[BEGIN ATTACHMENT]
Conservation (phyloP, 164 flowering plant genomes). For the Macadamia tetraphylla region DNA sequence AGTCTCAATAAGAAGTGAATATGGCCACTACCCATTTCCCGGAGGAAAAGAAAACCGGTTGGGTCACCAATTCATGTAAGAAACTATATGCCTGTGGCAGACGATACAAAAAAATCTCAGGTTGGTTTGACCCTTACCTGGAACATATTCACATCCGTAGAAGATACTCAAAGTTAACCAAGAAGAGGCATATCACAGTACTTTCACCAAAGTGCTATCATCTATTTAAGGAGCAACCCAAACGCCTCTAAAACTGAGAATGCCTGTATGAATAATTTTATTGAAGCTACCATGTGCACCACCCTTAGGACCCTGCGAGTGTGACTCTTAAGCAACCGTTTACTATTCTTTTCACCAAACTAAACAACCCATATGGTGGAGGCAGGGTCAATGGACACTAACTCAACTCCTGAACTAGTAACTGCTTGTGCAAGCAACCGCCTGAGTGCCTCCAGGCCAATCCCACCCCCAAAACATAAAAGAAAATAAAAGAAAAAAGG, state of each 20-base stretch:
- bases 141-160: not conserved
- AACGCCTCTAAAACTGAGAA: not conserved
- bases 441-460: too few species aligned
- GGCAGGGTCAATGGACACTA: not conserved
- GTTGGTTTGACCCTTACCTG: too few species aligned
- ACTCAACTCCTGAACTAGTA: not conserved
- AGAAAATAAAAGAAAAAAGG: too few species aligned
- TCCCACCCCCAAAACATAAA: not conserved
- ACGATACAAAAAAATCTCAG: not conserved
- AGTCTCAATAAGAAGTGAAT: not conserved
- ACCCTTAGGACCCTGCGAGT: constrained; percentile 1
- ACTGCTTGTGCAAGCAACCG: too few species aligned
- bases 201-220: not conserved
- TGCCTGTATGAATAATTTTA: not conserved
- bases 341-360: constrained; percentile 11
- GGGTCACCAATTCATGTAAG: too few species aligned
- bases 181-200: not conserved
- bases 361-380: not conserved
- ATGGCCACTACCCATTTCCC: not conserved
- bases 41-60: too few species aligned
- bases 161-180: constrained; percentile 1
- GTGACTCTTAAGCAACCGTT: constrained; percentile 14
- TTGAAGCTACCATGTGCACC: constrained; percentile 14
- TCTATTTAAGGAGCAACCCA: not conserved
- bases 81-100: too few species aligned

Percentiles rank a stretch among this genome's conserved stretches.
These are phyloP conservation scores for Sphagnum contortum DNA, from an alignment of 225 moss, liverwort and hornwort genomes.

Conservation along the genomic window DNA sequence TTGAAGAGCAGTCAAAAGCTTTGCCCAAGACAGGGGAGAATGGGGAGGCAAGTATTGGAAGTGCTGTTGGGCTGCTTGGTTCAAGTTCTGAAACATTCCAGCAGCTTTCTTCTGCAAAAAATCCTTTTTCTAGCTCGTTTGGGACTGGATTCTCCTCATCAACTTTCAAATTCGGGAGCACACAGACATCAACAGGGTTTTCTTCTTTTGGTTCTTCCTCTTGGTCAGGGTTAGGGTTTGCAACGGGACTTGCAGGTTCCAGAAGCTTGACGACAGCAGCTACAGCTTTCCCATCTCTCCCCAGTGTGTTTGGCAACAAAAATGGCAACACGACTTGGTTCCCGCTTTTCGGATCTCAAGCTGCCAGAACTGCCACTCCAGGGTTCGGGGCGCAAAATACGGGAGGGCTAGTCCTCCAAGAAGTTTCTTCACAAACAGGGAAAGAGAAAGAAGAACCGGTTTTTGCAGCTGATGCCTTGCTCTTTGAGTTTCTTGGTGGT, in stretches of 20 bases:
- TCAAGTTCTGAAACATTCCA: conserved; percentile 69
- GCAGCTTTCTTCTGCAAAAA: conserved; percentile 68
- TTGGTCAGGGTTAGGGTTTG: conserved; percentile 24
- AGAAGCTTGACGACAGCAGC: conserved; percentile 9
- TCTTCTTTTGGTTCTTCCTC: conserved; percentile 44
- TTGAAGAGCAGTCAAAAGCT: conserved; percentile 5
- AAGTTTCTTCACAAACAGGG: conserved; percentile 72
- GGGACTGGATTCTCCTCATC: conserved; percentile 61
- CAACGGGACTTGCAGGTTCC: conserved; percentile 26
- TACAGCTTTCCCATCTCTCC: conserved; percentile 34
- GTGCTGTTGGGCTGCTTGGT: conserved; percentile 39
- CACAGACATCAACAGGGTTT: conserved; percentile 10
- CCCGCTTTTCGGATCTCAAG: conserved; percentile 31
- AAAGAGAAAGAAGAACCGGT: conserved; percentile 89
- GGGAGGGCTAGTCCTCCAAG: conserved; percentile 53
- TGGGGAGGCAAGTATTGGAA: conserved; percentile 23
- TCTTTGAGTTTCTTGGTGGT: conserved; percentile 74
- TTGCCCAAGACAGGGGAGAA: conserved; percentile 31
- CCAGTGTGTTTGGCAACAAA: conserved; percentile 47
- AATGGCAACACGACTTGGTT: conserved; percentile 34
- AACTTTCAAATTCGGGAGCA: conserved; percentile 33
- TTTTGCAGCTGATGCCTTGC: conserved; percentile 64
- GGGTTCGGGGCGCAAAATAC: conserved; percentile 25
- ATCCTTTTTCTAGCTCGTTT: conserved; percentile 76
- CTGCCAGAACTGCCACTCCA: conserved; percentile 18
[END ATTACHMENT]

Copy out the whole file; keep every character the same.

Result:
Conservation (phyloP, 164 flowering plant genomes). For the Macadamia tetraphylla region DNA sequence AGTCTCAATAAGAAGTGAATATGGCCACTACCCATTTCCCGGAGGAAAAGAAAACCGGTTGGGTCACCAATTCATGTAAGAAACTATATGCCTGTGGCAGACGATACAAAAAAATCTCAGGTTGGTTTGACCCTTACCTGGAACATATTCACATCCGTAGAAGATACTCAAAGTTAACCAAGAAGAGGCATATCACAGTACTTTCACCAAAGTGCTATCATCTATTTAAGGAGCAACCCAAACGCCTCTAAAACTGAGAATGCCTGTATGAATAATTTTATTGAAGCTACCATGTGCACCACCCTTAGGACCCTGCGAGTGTGACTCTTAAGCAACCGTTTACTATTCTTTTCACCAAACTAAACAACCCATATGGTGGAGGCAGGGTCAATGGACACTAACTCAACTCCTGAACTAGTAACTGCTTGTGCAAGCAACCGCCTGAGTGCCTCCAGGCCAATCCCACCCCCAAAACATAAAAGAAAATAAAAGAAAAAAGG, state of each 20-base stretch:
- bases 141-160: not conserved
- AACGCCTCTAAAACTGAGAA: not conserved
- bases 441-460: too few species aligned
- GGCAGGGTCAATGGACACTA: not conserved
- GTTGGTTTGACCCTTACCTG: too few species aligned
- ACTCAACTCCTGAACTAGTA: not conserved
- AGAAAATAAAAGAAAAAAGG: too few species aligned
- TCCCACCCCCAAAACATAAA: not conserved
- ACGATACAAAAAAATCTCAG: not conserved
- AGTCTCAATAAGAAGTGAAT: not conserved
- ACCCTTAGGACCCTGCGAGT: constrained; percentile 1
- ACTGCTTGTGCAAGCAACCG: too few species aligned
- bases 201-220: not conserved
- TGCCTGTATGAATAATTTTA: not conserved
- bases 341-360: constrained; percentile 11
- GGGTCACCAATTCATGTAAG: too few species aligned
- bases 181-200: not conserved
- bases 361-380: not conserved
- ATGGCCACTACCCATTTCCC: not conserved
- bases 41-60: too few species aligned
- bases 161-180: constrained; percentile 1
- GTGACTCTTAAGCAACCGTT: constrained; percentile 14
- TTGAAGCTACCATGTGCACC: constrained; percentile 14
- TCTATTTAAGGAGCAACCCA: not conserved
- bases 81-100: too few species aligned

Percentiles rank a stretch among this genome's conserved stretches.
These are phyloP conservation scores for Sphagnum contortum DNA, from an alignment of 225 moss, liverwort and hornwort genomes.

Conservation along the genomic window DNA sequence TTGAAGAGCAGTCAAAAGCTTTGCCCAAGACAGGGGAGAATGGGGAGGCAAGTATTGGAAGTGCTGTTGGGCTGCTTGGTTCAAGTTCTGAAACATTCCAGCAGCTTTCTTCTGCAAAAAATCCTTTTTCTAGCTCGTTTGGGACTGGATTCTCCTCATCAACTTTCAAATTCGGGAGCACACAGACATCAACAGGGTTTTCTTCTTTTGGTTCTTCCTCTTGGTCAGGGTTAGGGTTTGCAACGGGACTTGCAGGTTCCAGAAGCTTGACGACAGCAGCTACAGCTTTCCCATCTCTCCCCAGTGTGTTTGGCAACAAAAATGGCAACACGACTTGGTTCCCGCTTTTCGGATCTCAAGCTGCCAGAACTGCCACTCCAGGGTTCGGGGCGCAAAATACGGGAGGGCTAGTCCTCCAAGAAGTTTCTTCACAAACAGGGAAAGAGAAAGAAGAACCGGTTTTTGCAGCTGATGCCTTGCTCTTTGAGTTTCTTGGTGGT, in stretches of 20 bases:
- TCAAGTTCTGAAACATTCCA: conserved; percentile 69
- GCAGCTTTCTTCTGCAAAAA: conserved; percentile 68
- TTGGTCAGGGTTAGGGTTTG: conserved; percentile 24
- AGAAGCTTGACGACAGCAGC: conserved; percentile 9
- TCTTCTTTTGGTTCTTCCTC: conserved; percentile 44
- TTGAAGAGCAGTCAAAAGCT: conserved; percentile 5
- AAGTTTCTTCACAAACAGGG: conserved; percentile 72
- GGGACTGGATTCTCCTCATC: conserved; percentile 61
- CAACGGGACTTGCAGGTTCC: conserved; percentile 26
- TACAGCTTTCCCATCTCTCC: conserved; percentile 34
- GTGCTGTTGGGCTGCTTGGT: conserved; percentile 39
- CACAGACATCAACAGGGTTT: conserved; percentile 10
- CCCGCTTTTCGGATCTCAAG: conserved; percentile 31
- AAAGAGAAAGAAGAACCGGT: conserved; percentile 89
- GGGAGGGCTAGTCCTCCAAG: conserved; percentile 53
- TGGGGAGGCAAGTATTGGAA: conserved; percentile 23
- TCTTTGAGTTTCTTGGTGGT: conserved; percentile 74
- TTGCCCAAGACAGGGGAGAA: conserved; percentile 31
- CCAGTGTGTTTGGCAACAAA: conserved; percentile 47
- AATGGCAACACGACTTGGTT: conserved; percentile 34
- AACTTTCAAATTCGGGAGCA: conserved; percentile 33
- TTTTGCAGCTGATGCCTTGC: conserved; percentile 64
- GGGTTCGGGGCGCAAAATAC: conserved; percentile 25
- ATCCTTTTTCTAGCTCGTTT: conserved; percentile 76
- CTGCCAGAACTGCCACTCCA: conserved; percentile 18